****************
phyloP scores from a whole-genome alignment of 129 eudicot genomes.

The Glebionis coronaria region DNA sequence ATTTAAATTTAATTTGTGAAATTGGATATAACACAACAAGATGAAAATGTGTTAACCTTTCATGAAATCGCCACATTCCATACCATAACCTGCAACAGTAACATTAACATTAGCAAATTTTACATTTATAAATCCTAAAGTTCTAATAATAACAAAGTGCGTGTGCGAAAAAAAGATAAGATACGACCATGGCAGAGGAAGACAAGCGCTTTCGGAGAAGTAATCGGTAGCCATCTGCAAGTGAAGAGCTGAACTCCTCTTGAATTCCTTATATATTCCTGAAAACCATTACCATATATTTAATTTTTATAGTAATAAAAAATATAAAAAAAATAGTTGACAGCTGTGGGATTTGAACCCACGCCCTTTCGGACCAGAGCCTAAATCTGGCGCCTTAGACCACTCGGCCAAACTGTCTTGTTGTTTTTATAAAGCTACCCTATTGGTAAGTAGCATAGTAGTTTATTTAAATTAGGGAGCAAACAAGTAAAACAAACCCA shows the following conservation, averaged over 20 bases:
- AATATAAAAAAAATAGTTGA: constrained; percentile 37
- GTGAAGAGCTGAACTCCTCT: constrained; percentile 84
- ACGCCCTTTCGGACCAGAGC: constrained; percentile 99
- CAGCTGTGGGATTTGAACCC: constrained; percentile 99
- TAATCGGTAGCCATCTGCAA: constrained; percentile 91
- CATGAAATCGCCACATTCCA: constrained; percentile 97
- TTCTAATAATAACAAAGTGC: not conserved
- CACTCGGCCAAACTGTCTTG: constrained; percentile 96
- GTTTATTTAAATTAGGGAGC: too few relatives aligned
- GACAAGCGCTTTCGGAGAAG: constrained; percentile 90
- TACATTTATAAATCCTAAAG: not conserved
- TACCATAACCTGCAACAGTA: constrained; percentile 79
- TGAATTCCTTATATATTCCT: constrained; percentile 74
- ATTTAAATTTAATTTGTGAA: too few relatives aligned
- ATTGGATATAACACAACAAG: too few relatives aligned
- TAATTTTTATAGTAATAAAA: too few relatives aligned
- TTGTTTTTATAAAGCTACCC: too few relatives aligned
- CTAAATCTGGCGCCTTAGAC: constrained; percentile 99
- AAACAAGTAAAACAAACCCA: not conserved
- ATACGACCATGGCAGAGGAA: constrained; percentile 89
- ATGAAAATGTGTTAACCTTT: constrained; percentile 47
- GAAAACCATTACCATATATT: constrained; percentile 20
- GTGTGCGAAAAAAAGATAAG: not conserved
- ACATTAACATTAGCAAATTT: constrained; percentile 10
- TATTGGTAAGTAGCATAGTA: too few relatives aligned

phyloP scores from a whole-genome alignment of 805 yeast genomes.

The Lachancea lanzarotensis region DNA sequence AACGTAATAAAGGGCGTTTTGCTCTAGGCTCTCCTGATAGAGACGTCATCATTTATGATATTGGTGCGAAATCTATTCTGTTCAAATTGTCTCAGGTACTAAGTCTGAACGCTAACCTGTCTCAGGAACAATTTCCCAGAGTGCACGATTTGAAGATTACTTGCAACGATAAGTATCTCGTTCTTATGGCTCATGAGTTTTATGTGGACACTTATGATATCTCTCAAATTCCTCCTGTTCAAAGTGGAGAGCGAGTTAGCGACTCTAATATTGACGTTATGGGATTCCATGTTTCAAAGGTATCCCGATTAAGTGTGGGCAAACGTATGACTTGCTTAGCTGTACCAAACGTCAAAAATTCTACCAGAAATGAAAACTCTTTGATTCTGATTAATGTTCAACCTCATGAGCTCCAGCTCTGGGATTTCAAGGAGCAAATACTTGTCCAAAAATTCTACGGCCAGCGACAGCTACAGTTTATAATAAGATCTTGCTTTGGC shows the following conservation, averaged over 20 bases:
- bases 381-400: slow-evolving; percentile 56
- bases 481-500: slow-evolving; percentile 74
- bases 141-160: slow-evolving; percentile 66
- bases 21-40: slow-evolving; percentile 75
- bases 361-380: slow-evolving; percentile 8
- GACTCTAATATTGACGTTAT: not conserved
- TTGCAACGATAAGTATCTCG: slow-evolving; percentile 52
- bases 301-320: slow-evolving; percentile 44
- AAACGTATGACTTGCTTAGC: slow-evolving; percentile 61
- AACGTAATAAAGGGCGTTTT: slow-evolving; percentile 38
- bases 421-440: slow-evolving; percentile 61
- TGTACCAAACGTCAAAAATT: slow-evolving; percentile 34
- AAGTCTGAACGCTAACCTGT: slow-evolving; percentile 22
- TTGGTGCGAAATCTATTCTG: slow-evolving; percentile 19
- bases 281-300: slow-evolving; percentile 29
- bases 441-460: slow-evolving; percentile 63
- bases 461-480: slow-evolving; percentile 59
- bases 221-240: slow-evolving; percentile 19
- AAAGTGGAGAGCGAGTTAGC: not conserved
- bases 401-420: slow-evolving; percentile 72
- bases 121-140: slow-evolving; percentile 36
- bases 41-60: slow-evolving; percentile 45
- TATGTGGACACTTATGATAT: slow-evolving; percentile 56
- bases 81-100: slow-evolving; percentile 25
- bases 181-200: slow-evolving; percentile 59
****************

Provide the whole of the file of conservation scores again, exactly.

phyloP scores from a whole-genome alignment of 129 eudicot genomes.

The Glebionis coronaria region DNA sequence ATTTAAATTTAATTTGTGAAATTGGATATAACACAACAAGATGAAAATGTGTTAACCTTTCATGAAATCGCCACATTCCATACCATAACCTGCAACAGTAACATTAACATTAGCAAATTTTACATTTATAAATCCTAAAGTTCTAATAATAACAAAGTGCGTGTGCGAAAAAAAGATAAGATACGACCATGGCAGAGGAAGACAAGCGCTTTCGGAGAAGTAATCGGTAGCCATCTGCAAGTGAAGAGCTGAACTCCTCTTGAATTCCTTATATATTCCTGAAAACCATTACCATATATTTAATTTTTATAGTAATAAAAAATATAAAAAAAATAGTTGACAGCTGTGGGATTTGAACCCACGCCCTTTCGGACCAGAGCCTAAATCTGGCGCCTTAGACCACTCGGCCAAACTGTCTTGTTGTTTTTATAAAGCTACCCTATTGGTAAGTAGCATAGTAGTTTATTTAAATTAGGGAGCAAACAAGTAAAACAAACCCA shows the following conservation, averaged over 20 bases:
- AATATAAAAAAAATAGTTGA: constrained; percentile 37
- GTGAAGAGCTGAACTCCTCT: constrained; percentile 84
- ACGCCCTTTCGGACCAGAGC: constrained; percentile 99
- CAGCTGTGGGATTTGAACCC: constrained; percentile 99
- TAATCGGTAGCCATCTGCAA: constrained; percentile 91
- CATGAAATCGCCACATTCCA: constrained; percentile 97
- TTCTAATAATAACAAAGTGC: not conserved
- CACTCGGCCAAACTGTCTTG: constrained; percentile 96
- GTTTATTTAAATTAGGGAGC: too few relatives aligned
- GACAAGCGCTTTCGGAGAAG: constrained; percentile 90
- TACATTTATAAATCCTAAAG: not conserved
- TACCATAACCTGCAACAGTA: constrained; percentile 79
- TGAATTCCTTATATATTCCT: constrained; percentile 74
- ATTTAAATTTAATTTGTGAA: too few relatives aligned
- ATTGGATATAACACAACAAG: too few relatives aligned
- TAATTTTTATAGTAATAAAA: too few relatives aligned
- TTGTTTTTATAAAGCTACCC: too few relatives aligned
- CTAAATCTGGCGCCTTAGAC: constrained; percentile 99
- AAACAAGTAAAACAAACCCA: not conserved
- ATACGACCATGGCAGAGGAA: constrained; percentile 89
- ATGAAAATGTGTTAACCTTT: constrained; percentile 47
- GAAAACCATTACCATATATT: constrained; percentile 20
- GTGTGCGAAAAAAAGATAAG: not conserved
- ACATTAACATTAGCAAATTT: constrained; percentile 10
- TATTGGTAAGTAGCATAGTA: too few relatives aligned

phyloP scores from a whole-genome alignment of 805 yeast genomes.

The Lachancea lanzarotensis region DNA sequence AACGTAATAAAGGGCGTTTTGCTCTAGGCTCTCCTGATAGAGACGTCATCATTTATGATATTGGTGCGAAATCTATTCTGTTCAAATTGTCTCAGGTACTAAGTCTGAACGCTAACCTGTCTCAGGAACAATTTCCCAGAGTGCACGATTTGAAGATTACTTGCAACGATAAGTATCTCGTTCTTATGGCTCATGAGTTTTATGTGGACACTTATGATATCTCTCAAATTCCTCCTGTTCAAAGTGGAGAGCGAGTTAGCGACTCTAATATTGACGTTATGGGATTCCATGTTTCAAAGGTATCCCGATTAAGTGTGGGCAAACGTATGACTTGCTTAGCTGTACCAAACGTCAAAAATTCTACCAGAAATGAAAACTCTTTGATTCTGATTAATGTTCAACCTCATGAGCTCCAGCTCTGGGATTTCAAGGAGCAAATACTTGTCCAAAAATTCTACGGCCAGCGACAGCTACAGTTTATAATAAGATCTTGCTTTGGC shows the following conservation, averaged over 20 bases:
- bases 381-400: slow-evolving; percentile 56
- bases 481-500: slow-evolving; percentile 74
- bases 141-160: slow-evolving; percentile 66
- bases 21-40: slow-evolving; percentile 75
- bases 361-380: slow-evolving; percentile 8
- GACTCTAATATTGACGTTAT: not conserved
- TTGCAACGATAAGTATCTCG: slow-evolving; percentile 52
- bases 301-320: slow-evolving; percentile 44
- AAACGTATGACTTGCTTAGC: slow-evolving; percentile 61
- AACGTAATAAAGGGCGTTTT: slow-evolving; percentile 38
- bases 421-440: slow-evolving; percentile 61
- TGTACCAAACGTCAAAAATT: slow-evolving; percentile 34
- AAGTCTGAACGCTAACCTGT: slow-evolving; percentile 22
- TTGGTGCGAAATCTATTCTG: slow-evolving; percentile 19
- bases 281-300: slow-evolving; percentile 29
- bases 441-460: slow-evolving; percentile 63
- bases 461-480: slow-evolving; percentile 59
- bases 221-240: slow-evolving; percentile 19
- AAAGTGGAGAGCGAGTTAGC: not conserved
- bases 401-420: slow-evolving; percentile 72
- bases 121-140: slow-evolving; percentile 36
- bases 41-60: slow-evolving; percentile 45
- TATGTGGACACTTATGATAT: slow-evolving; percentile 56
- bases 81-100: slow-evolving; percentile 25
- bases 181-200: slow-evolving; percentile 59